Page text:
Maine: An Encyclopedia


in Maine is famously varied and changeable, and at times, severe. The coast, moderated by the ocean, often has local weather far different from that in the western mountains or the expanses of Aroostook County. Adding to the complexity, global warming may be affecting our climate, as may be indicated by an increasing number of record high temperatures, such as those in Portland.

According to the National Weather Service, “On the morning of January 16, 2009, as New England was under the grip of an arctic blast, an all-time low temperature of -50° Fahrenheit was recorded for Maine. It was recorded at 7:30 a.m. EST at a U.S. Geological Survey (USGS) stream gauge on the Big Black River near Depot Mountain in northwestern Aroostook County. The previous record, -48° Fahrenheit, was set in Van Buren, Maine almost 84 years earlier, on January 19, 1925.”

The maximum recorded temperature in Maine was 105°F (40.6°C) July 10, 1911 at North Bridgton.

In 1762, Maine and eastern Massachusetts suffered a drought from early April to early August, severely stunting crops, threatening famine, and causing forest fire to rage over wide areas.

On January 8, 1770 the “Great Freshet” of that year caused substantial flooding along the lower reaches of the Kennebec and Androscoggin rivers. Ice dams moved and crushed trees, buildings and anything else in their path. At Brunswick, sawmills were swept away in the vicinity of the Falls, along with houses, boats, and a large number of logs intended for the local mills.

On the same date, 218 years later, the state suffered another ice disaster: the Ice Storm of 1998. Power was lost to tens of thousands of residents, private and public institutions were closed for days. Even the State Government in Augusta closed its offices.

Ice Storm, 1998, in Sherman

Ice Storm, 1998, in Sherman

Ice Storm, 1998, in Harpswell

Ice Storm, 1998, in Harpswell

The “cold summer” of 1816 is legendary among Maine citizens, though we sometimes cannot recall the year. June 5th was a pleasant day with expectations of a normal summer. On the 6th, however, that all changed in New England.

According to Perley,

In Maine, the change came suddenly, with squalls from the northwest, and snow and hail for one and a half hours, the flakes being so large that when they struck the ground they spread out two inches and a half in diameter. The frost and cold chilled and killed the martins and other birds, and froze the ground, cutting down corn and potatoes, and compelling workmen to put on great coats and mittens in order to keep warm.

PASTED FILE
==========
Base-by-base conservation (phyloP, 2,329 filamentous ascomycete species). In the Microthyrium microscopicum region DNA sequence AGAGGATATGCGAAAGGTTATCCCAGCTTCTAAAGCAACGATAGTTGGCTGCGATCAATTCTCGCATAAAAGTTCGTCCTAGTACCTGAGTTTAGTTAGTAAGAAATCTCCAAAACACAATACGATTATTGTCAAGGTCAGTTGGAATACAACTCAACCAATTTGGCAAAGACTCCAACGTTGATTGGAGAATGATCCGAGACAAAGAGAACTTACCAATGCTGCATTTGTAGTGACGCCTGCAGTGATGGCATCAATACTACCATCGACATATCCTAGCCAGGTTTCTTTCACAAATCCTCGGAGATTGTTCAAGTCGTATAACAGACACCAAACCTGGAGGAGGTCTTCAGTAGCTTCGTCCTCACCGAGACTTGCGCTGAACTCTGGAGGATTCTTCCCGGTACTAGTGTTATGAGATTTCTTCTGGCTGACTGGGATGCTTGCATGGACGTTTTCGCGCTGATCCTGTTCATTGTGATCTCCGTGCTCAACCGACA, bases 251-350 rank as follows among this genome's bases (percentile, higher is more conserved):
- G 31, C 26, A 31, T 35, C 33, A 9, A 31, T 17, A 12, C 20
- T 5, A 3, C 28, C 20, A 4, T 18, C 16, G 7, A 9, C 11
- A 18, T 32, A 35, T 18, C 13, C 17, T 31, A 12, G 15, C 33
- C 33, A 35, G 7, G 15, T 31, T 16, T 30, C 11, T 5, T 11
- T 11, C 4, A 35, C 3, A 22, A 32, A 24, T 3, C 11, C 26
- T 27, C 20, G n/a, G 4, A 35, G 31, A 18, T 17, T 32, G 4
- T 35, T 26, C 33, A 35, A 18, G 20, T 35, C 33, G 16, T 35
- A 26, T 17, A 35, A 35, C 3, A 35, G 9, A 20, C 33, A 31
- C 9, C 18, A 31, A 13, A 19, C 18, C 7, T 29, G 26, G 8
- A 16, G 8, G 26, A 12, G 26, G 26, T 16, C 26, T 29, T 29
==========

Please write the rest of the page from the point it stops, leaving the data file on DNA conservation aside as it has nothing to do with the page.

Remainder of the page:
The ensuing effect on crops caused the price of potatoes to soar to seventy-five cents a bushel, up from forty cents earlier that spring.

On April 24, 1827, a gale and flooding wrecked vessels in Portland Harbor, sent a grist mill down the Kennebunk River, and destroyed a bridge in Biddeford, among other mischief.

The Blizzard of 1888, or the “Great White Hurricane” as it was called, paralyzed the East Coast from the Chesapeake Bay to Maine. Telegraph and telephone wires snapped, isolating New York, Boston, Philadelphia, and Washington for days. Two hundred ships were grounded, and at least one hundred seamen died. Fire stations were immobilized, and property loss from fire alone was estimated at $25 million. Overall, more than 400 deaths were reported.

The weather leading up to the storm was unseasonably pleasant, but on March 11th it changed radically. The tremendous snowfall totals were a result of not only the duration of the event, but the fact that it was also a very intense storm. Snowfalls were in the 40-50+ inches range in some areas of New York and Connecticut. Much of western New England received from 20 to 30+ inches. Maine was spared the brunt of the storm, but southern and parts of western Maine generally received slightly over 10 inches.

Additional resources

Perley, Sidney. Historic Storms of New England. Beverly, Massachusetts: Memoirs Unlimited. 2001. (Originally published in 1891).

Brunner, Borgna. “The Great White Hurricane: The Blizzard Of 1888: March 11–March 14, 1888.”

National Weather Service. “New All-Time Low Temperature Recorded in Maine,” (accessed April 16, 2011)

Routhier, Ray. “The Storm That Looms in Memory.” Maine Sunday Telegram. November 6, 2006. pp G1, G7.

“The Maine Climate.” Newsletter of the Maine State Climate Office. March, 2001.

Tougias, Michael J. Ten Hours Until Dawn. St. Martin’s Press. 2005.

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This entry was last modified: May 13, 2017 02:57 AM

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